Risk sharing is something we all do. Whether explicitly through contractual arrangements or implicitly through casual, unspoken agreement. And, risk sharing is easiest when trust is high. When parties know each other’s circumstances intimately and when each has the other person’s interests at heart.
Information asymmetry in risk sharing
Trust can emerge in different ways, and generally happens when people know each other well. One dimension to this is care for the other, and we will come on to this later. But, inside of knowing each other well is also a solution to the problem of information asymmetry. Here, an intimate knowledge of the other party’s circumstances makes it easier to trust. Why? Because you know that whatever risks they are taking are what they are capable of bearing!
There is little or no hidden information about the actual state of things. You know that there is no cheating going on because it is difficult to cheat someone who has the inside scoop! And, the longer that you interact and work with someone, the easier it becomes to trust them and share risk.
Caring for the other
Risk sharing also becomes easy when parties have each other’s interests at heart. And, this can happen through:
i) Interdependence (self-interest); and/or
ii) Fairness (altruism)
Interdependence arises when the success of each party is essential to the other, such that each party will take great care to ensure fairness in risk sharing. For example, you wouldn’t want your biggest customer to go bust because you greedily overcharged them when you really didn’t have to! Or, you wouldn’t want to underpay an employee if they are difficult to replace.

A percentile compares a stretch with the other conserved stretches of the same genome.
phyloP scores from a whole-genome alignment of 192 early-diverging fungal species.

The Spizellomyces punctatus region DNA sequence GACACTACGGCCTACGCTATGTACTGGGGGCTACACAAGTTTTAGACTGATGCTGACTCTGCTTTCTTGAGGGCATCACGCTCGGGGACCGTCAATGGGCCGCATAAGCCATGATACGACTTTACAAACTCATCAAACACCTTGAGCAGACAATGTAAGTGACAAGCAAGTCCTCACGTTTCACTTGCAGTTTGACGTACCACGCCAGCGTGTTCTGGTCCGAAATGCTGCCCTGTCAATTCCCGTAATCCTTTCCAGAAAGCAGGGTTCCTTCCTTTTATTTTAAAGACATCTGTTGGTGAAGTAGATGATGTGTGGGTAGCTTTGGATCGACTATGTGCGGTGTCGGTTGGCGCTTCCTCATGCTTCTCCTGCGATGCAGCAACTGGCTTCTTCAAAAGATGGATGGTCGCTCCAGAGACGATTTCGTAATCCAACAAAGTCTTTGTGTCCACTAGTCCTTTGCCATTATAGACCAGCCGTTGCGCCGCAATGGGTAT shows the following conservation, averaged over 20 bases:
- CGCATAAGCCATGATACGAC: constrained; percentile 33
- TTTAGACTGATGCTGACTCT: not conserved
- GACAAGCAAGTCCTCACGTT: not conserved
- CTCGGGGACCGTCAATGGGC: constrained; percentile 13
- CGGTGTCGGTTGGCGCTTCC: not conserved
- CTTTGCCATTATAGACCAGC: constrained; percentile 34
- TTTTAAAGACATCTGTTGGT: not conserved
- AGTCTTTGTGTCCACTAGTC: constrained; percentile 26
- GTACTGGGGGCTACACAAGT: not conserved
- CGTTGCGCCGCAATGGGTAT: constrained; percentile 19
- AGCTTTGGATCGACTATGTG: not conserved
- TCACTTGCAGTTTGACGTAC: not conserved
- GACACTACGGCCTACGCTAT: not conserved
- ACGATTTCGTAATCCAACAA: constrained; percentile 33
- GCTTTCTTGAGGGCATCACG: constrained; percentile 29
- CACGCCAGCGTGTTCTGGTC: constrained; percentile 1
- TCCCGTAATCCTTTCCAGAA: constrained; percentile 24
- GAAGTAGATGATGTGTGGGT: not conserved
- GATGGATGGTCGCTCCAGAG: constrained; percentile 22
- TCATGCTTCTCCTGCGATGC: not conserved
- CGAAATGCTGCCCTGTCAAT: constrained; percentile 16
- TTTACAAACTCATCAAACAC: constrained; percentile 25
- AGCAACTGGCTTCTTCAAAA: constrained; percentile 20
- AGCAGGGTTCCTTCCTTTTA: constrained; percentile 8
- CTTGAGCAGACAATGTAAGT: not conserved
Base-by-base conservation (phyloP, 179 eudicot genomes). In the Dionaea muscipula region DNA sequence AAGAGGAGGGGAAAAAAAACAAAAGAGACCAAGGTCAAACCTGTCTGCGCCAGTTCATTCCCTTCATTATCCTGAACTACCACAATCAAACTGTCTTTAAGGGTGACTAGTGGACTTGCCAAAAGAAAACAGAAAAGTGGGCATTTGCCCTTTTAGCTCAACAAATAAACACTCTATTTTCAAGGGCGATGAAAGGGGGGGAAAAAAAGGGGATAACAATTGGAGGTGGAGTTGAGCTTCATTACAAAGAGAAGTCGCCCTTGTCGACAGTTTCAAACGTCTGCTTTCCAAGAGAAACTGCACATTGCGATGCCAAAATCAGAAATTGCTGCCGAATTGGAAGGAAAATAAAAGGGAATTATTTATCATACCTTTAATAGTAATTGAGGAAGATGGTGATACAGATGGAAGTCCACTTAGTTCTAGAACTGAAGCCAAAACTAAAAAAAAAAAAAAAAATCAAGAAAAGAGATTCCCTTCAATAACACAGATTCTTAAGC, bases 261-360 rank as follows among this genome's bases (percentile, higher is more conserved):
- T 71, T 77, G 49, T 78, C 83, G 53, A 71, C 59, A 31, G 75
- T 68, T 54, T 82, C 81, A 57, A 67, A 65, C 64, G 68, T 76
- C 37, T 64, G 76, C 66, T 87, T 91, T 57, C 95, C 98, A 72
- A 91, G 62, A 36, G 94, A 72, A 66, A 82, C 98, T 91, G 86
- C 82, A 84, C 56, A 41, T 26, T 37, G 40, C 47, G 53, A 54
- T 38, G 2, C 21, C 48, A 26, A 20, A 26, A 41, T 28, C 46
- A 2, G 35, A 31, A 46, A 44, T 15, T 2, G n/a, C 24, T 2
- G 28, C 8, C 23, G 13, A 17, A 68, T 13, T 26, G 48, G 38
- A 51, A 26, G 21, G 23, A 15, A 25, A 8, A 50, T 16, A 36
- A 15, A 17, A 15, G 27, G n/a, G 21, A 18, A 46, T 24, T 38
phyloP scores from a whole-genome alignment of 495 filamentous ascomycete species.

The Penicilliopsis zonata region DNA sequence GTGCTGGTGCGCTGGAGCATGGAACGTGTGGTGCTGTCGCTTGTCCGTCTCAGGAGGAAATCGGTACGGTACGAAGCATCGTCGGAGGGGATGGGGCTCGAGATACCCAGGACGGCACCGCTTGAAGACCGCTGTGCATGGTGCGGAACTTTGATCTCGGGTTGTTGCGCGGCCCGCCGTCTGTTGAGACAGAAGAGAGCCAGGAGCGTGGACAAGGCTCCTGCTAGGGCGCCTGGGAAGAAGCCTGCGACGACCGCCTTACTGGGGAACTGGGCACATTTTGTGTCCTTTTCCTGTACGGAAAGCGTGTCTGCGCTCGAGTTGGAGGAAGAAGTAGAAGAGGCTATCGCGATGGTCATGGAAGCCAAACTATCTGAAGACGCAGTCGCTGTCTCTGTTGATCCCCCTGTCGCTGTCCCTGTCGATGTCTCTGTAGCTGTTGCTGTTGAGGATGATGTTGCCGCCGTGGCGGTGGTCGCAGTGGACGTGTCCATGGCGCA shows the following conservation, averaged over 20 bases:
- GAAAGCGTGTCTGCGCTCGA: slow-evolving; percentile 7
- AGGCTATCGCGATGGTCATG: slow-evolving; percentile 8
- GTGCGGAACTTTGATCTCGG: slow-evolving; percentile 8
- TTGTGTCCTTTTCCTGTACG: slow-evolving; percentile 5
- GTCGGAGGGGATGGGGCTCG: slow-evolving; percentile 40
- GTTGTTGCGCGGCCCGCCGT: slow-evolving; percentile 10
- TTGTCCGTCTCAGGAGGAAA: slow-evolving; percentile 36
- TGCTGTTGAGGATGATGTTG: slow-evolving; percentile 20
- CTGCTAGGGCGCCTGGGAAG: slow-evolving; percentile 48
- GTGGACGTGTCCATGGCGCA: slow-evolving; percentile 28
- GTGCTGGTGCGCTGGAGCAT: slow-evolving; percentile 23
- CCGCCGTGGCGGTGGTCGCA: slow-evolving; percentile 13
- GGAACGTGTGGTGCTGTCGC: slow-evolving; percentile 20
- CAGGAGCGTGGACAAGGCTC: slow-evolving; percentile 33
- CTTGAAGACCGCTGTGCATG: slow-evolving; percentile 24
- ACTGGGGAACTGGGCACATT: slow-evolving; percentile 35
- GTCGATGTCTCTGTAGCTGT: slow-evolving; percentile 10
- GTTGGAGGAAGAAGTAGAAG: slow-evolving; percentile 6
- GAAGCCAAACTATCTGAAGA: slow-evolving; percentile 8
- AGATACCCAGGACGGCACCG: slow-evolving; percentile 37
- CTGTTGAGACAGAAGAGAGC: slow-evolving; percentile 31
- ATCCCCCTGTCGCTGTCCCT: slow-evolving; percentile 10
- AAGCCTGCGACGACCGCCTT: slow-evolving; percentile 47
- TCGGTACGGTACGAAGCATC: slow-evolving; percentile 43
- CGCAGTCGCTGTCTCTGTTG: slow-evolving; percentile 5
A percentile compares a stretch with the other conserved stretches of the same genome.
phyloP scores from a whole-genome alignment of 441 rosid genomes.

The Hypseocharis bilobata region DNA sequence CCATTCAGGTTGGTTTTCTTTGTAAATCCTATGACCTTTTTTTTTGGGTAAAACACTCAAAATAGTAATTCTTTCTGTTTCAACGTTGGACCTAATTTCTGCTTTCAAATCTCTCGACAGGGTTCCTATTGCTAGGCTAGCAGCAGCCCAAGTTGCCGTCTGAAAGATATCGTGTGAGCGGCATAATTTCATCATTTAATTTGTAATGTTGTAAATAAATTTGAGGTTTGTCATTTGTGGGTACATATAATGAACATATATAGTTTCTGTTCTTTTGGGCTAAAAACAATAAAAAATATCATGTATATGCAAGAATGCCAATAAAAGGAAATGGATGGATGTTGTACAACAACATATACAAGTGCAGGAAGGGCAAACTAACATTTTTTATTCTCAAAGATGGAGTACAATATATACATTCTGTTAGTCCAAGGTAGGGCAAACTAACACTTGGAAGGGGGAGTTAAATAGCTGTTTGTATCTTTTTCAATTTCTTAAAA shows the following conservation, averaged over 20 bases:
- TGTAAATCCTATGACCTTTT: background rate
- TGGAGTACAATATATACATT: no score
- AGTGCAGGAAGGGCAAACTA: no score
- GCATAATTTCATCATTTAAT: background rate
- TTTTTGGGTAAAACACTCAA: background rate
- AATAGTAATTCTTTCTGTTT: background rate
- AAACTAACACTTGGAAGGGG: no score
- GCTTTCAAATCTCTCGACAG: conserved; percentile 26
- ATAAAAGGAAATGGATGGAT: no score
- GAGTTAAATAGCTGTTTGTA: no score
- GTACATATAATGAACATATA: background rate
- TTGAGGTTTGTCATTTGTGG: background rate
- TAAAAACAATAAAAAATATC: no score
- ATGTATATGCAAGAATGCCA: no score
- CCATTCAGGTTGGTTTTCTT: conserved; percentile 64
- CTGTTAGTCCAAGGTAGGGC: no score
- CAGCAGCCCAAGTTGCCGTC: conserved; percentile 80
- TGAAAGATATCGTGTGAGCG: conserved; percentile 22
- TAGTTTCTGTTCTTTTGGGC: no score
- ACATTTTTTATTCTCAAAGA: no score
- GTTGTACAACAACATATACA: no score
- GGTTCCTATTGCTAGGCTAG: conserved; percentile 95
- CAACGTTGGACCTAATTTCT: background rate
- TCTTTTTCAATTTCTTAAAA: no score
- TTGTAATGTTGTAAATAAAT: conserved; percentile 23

Altruistic fairness, on the other hand, is about striving to be fair and take care of the other, because it is something worthy of doing for its own sake. Not because it somehow serves you. And, these are the people that you really want to be dealing with! Those who go out of their way to build-up the other and to care for the other.
We can all look for it
Of course, altruistic fairness may be harder to find in a dog-eat-dog world, but at least we can try and seek it out in areas where we have more choice. For example, I may not be able to expect altruistic fairness from my mobile service provider, but I can certainly seek it from those I collaborate with personally and professionally.
And, it all starts with embodying this quality ourselves.
Harsha is a 1:1 coach and independent thinker based in London. He empowers people to find more clarity, confidence and focus in their lives — to cut through the noise, in a world so full of it. Harsha’s new book, Machine Ego: Tragedy of the Modern Mind, is now available in paperback and Kindle through Amazon.